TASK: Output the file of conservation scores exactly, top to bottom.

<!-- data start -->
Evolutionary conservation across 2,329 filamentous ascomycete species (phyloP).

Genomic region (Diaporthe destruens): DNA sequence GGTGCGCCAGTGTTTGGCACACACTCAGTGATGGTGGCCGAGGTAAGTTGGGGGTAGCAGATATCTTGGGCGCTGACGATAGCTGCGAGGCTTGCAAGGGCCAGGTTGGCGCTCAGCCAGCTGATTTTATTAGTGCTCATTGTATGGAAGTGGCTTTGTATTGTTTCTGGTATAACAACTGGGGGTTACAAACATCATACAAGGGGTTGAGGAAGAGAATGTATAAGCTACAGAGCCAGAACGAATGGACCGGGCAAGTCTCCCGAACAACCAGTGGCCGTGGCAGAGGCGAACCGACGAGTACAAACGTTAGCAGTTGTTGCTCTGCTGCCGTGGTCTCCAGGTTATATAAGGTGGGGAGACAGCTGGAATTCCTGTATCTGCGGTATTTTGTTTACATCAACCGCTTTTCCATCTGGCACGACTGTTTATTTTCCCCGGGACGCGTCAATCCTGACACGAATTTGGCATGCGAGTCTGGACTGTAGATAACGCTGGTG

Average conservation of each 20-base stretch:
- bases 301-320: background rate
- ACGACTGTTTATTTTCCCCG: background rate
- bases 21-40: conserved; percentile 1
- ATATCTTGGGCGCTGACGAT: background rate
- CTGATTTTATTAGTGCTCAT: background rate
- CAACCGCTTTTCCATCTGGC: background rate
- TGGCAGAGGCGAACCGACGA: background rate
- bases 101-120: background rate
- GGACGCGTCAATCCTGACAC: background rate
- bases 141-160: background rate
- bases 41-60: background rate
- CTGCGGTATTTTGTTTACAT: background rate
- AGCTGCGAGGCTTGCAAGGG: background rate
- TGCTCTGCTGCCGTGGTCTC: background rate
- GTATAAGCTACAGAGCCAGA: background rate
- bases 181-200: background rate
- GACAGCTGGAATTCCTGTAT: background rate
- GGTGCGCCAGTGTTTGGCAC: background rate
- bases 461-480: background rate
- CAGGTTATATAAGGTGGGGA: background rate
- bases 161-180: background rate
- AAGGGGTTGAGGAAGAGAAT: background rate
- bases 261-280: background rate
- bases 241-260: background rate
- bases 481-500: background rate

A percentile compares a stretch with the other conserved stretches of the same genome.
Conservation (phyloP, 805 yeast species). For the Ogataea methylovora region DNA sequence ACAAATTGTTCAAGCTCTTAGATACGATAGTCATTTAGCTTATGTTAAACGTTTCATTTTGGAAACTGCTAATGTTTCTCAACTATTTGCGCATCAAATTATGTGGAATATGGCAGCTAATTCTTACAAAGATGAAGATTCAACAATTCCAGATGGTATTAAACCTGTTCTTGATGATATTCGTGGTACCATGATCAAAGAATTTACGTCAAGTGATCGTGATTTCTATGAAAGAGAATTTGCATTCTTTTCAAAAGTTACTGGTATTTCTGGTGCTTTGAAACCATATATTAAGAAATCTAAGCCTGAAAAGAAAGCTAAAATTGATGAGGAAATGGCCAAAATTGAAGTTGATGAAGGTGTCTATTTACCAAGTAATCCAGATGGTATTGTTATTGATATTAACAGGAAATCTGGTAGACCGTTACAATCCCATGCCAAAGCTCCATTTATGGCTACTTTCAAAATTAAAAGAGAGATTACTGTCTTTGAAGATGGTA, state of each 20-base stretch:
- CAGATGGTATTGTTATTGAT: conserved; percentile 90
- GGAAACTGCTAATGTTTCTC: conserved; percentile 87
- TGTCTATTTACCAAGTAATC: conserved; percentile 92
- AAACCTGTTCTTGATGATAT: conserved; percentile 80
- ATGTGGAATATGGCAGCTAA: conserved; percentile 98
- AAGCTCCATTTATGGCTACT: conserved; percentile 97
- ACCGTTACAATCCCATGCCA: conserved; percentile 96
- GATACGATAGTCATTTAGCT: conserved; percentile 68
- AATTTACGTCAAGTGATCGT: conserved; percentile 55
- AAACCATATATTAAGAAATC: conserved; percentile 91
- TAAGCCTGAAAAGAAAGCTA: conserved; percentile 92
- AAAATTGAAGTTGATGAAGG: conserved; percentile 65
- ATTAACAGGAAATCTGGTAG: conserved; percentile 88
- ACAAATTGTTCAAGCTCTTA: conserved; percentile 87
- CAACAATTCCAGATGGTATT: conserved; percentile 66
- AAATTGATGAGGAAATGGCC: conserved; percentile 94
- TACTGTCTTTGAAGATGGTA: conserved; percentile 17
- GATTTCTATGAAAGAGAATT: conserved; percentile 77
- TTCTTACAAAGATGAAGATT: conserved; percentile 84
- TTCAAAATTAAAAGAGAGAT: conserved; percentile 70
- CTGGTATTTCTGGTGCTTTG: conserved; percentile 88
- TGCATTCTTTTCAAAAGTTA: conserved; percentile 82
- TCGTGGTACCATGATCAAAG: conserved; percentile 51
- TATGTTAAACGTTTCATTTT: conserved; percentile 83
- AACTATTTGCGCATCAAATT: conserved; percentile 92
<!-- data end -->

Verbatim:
Evolutionary conservation across 2,329 filamentous ascomycete species (phyloP).

Genomic region (Diaporthe destruens): DNA sequence GGTGCGCCAGTGTTTGGCACACACTCAGTGATGGTGGCCGAGGTAAGTTGGGGGTAGCAGATATCTTGGGCGCTGACGATAGCTGCGAGGCTTGCAAGGGCCAGGTTGGCGCTCAGCCAGCTGATTTTATTAGTGCTCATTGTATGGAAGTGGCTTTGTATTGTTTCTGGTATAACAACTGGGGGTTACAAACATCATACAAGGGGTTGAGGAAGAGAATGTATAAGCTACAGAGCCAGAACGAATGGACCGGGCAAGTCTCCCGAACAACCAGTGGCCGTGGCAGAGGCGAACCGACGAGTACAAACGTTAGCAGTTGTTGCTCTGCTGCCGTGGTCTCCAGGTTATATAAGGTGGGGAGACAGCTGGAATTCCTGTATCTGCGGTATTTTGTTTACATCAACCGCTTTTCCATCTGGCACGACTGTTTATTTTCCCCGGGACGCGTCAATCCTGACACGAATTTGGCATGCGAGTCTGGACTGTAGATAACGCTGGTG

Average conservation of each 20-base stretch:
- bases 301-320: background rate
- ACGACTGTTTATTTTCCCCG: background rate
- bases 21-40: conserved; percentile 1
- ATATCTTGGGCGCTGACGAT: background rate
- CTGATTTTATTAGTGCTCAT: background rate
- CAACCGCTTTTCCATCTGGC: background rate
- TGGCAGAGGCGAACCGACGA: background rate
- bases 101-120: background rate
- GGACGCGTCAATCCTGACAC: background rate
- bases 141-160: background rate
- bases 41-60: background rate
- CTGCGGTATTTTGTTTACAT: background rate
- AGCTGCGAGGCTTGCAAGGG: background rate
- TGCTCTGCTGCCGTGGTCTC: background rate
- GTATAAGCTACAGAGCCAGA: background rate
- bases 181-200: background rate
- GACAGCTGGAATTCCTGTAT: background rate
- GGTGCGCCAGTGTTTGGCAC: background rate
- bases 461-480: background rate
- CAGGTTATATAAGGTGGGGA: background rate
- bases 161-180: background rate
- AAGGGGTTGAGGAAGAGAAT: background rate
- bases 261-280: background rate
- bases 241-260: background rate
- bases 481-500: background rate

A percentile compares a stretch with the other conserved stretches of the same genome.
Conservation (phyloP, 805 yeast species). For the Ogataea methylovora region DNA sequence ACAAATTGTTCAAGCTCTTAGATACGATAGTCATTTAGCTTATGTTAAACGTTTCATTTTGGAAACTGCTAATGTTTCTCAACTATTTGCGCATCAAATTATGTGGAATATGGCAGCTAATTCTTACAAAGATGAAGATTCAACAATTCCAGATGGTATTAAACCTGTTCTTGATGATATTCGTGGTACCATGATCAAAGAATTTACGTCAAGTGATCGTGATTTCTATGAAAGAGAATTTGCATTCTTTTCAAAAGTTACTGGTATTTCTGGTGCTTTGAAACCATATATTAAGAAATCTAAGCCTGAAAAGAAAGCTAAAATTGATGAGGAAATGGCCAAAATTGAAGTTGATGAAGGTGTCTATTTACCAAGTAATCCAGATGGTATTGTTATTGATATTAACAGGAAATCTGGTAGACCGTTACAATCCCATGCCAAAGCTCCATTTATGGCTACTTTCAAAATTAAAAGAGAGATTACTGTCTTTGAAGATGGTA, state of each 20-base stretch:
- CAGATGGTATTGTTATTGAT: conserved; percentile 90
- GGAAACTGCTAATGTTTCTC: conserved; percentile 87
- TGTCTATTTACCAAGTAATC: conserved; percentile 92
- AAACCTGTTCTTGATGATAT: conserved; percentile 80
- ATGTGGAATATGGCAGCTAA: conserved; percentile 98
- AAGCTCCATTTATGGCTACT: conserved; percentile 97
- ACCGTTACAATCCCATGCCA: conserved; percentile 96
- GATACGATAGTCATTTAGCT: conserved; percentile 68
- AATTTACGTCAAGTGATCGT: conserved; percentile 55
- AAACCATATATTAAGAAATC: conserved; percentile 91
- TAAGCCTGAAAAGAAAGCTA: conserved; percentile 92
- AAAATTGAAGTTGATGAAGG: conserved; percentile 65
- ATTAACAGGAAATCTGGTAG: conserved; percentile 88
- ACAAATTGTTCAAGCTCTTA: conserved; percentile 87
- CAACAATTCCAGATGGTATT: conserved; percentile 66
- AAATTGATGAGGAAATGGCC: conserved; percentile 94
- TACTGTCTTTGAAGATGGTA: conserved; percentile 17
- GATTTCTATGAAAGAGAATT: conserved; percentile 77
- TTCTTACAAAGATGAAGATT: conserved; percentile 84
- TTCAAAATTAAAAGAGAGAT: conserved; percentile 70
- CTGGTATTTCTGGTGCTTTG: conserved; percentile 88
- TGCATTCTTTTCAAAAGTTA: conserved; percentile 82
- TCGTGGTACCATGATCAAAG: conserved; percentile 51
- TATGTTAAACGTTTCATTTT: conserved; percentile 83
- AACTATTTGCGCATCAAATT: conserved; percentile 92